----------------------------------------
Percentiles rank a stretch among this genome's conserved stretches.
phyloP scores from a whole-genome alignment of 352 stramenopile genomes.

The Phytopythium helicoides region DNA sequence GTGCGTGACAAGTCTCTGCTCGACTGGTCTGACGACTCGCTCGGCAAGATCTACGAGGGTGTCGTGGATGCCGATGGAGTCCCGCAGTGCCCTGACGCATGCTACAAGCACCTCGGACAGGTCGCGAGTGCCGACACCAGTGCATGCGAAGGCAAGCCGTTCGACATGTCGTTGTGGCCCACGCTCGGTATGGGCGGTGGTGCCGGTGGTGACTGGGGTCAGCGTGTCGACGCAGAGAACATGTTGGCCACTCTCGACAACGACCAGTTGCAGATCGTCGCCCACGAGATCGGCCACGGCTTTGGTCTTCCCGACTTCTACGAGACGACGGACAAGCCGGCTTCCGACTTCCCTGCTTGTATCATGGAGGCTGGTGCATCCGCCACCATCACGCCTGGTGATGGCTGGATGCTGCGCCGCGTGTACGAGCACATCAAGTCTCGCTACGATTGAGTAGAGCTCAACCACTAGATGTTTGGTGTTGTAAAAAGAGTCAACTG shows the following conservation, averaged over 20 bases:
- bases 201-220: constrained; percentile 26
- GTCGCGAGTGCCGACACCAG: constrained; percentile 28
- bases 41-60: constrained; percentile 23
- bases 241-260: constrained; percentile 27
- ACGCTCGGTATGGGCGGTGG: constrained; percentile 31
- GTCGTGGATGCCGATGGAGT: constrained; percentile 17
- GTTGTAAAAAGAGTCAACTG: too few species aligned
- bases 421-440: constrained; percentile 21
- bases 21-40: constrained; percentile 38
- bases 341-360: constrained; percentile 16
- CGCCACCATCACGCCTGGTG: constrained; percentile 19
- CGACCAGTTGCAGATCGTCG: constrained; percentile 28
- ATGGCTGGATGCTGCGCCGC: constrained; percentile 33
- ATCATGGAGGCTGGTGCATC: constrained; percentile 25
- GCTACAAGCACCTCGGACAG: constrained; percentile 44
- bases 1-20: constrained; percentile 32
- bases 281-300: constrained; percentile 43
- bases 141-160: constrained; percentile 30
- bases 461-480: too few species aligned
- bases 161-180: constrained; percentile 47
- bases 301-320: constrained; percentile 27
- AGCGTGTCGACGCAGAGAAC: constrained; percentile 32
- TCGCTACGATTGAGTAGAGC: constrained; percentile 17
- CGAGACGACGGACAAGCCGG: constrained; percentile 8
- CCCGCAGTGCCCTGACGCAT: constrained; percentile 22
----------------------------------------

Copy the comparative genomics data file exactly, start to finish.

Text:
Percentiles rank a stretch among this genome's conserved stretches.
phyloP scores from a whole-genome alignment of 352 stramenopile genomes.

The Phytopythium helicoides region DNA sequence GTGCGTGACAAGTCTCTGCTCGACTGGTCTGACGACTCGCTCGGCAAGATCTACGAGGGTGTCGTGGATGCCGATGGAGTCCCGCAGTGCCCTGACGCATGCTACAAGCACCTCGGACAGGTCGCGAGTGCCGACACCAGTGCATGCGAAGGCAAGCCGTTCGACATGTCGTTGTGGCCCACGCTCGGTATGGGCGGTGGTGCCGGTGGTGACTGGGGTCAGCGTGTCGACGCAGAGAACATGTTGGCCACTCTCGACAACGACCAGTTGCAGATCGTCGCCCACGAGATCGGCCACGGCTTTGGTCTTCCCGACTTCTACGAGACGACGGACAAGCCGGCTTCCGACTTCCCTGCTTGTATCATGGAGGCTGGTGCATCCGCCACCATCACGCCTGGTGATGGCTGGATGCTGCGCCGCGTGTACGAGCACATCAAGTCTCGCTACGATTGAGTAGAGCTCAACCACTAGATGTTTGGTGTTGTAAAAAGAGTCAACTG shows the following conservation, averaged over 20 bases:
- bases 201-220: constrained; percentile 26
- GTCGCGAGTGCCGACACCAG: constrained; percentile 28
- bases 41-60: constrained; percentile 23
- bases 241-260: constrained; percentile 27
- ACGCTCGGTATGGGCGGTGG: constrained; percentile 31
- GTCGTGGATGCCGATGGAGT: constrained; percentile 17
- GTTGTAAAAAGAGTCAACTG: too few species aligned
- bases 421-440: constrained; percentile 21
- bases 21-40: constrained; percentile 38
- bases 341-360: constrained; percentile 16
- CGCCACCATCACGCCTGGTG: constrained; percentile 19
- CGACCAGTTGCAGATCGTCG: constrained; percentile 28
- ATGGCTGGATGCTGCGCCGC: constrained; percentile 33
- ATCATGGAGGCTGGTGCATC: constrained; percentile 25
- GCTACAAGCACCTCGGACAG: constrained; percentile 44
- bases 1-20: constrained; percentile 32
- bases 281-300: constrained; percentile 43
- bases 141-160: constrained; percentile 30
- bases 461-480: too few species aligned
- bases 161-180: constrained; percentile 47
- bases 301-320: constrained; percentile 27
- AGCGTGTCGACGCAGAGAAC: constrained; percentile 32
- TCGCTACGATTGAGTAGAGC: constrained; percentile 17
- CGAGACGACGGACAAGCCGG: constrained; percentile 8
- CCCGCAGTGCCCTGACGCAT: constrained; percentile 22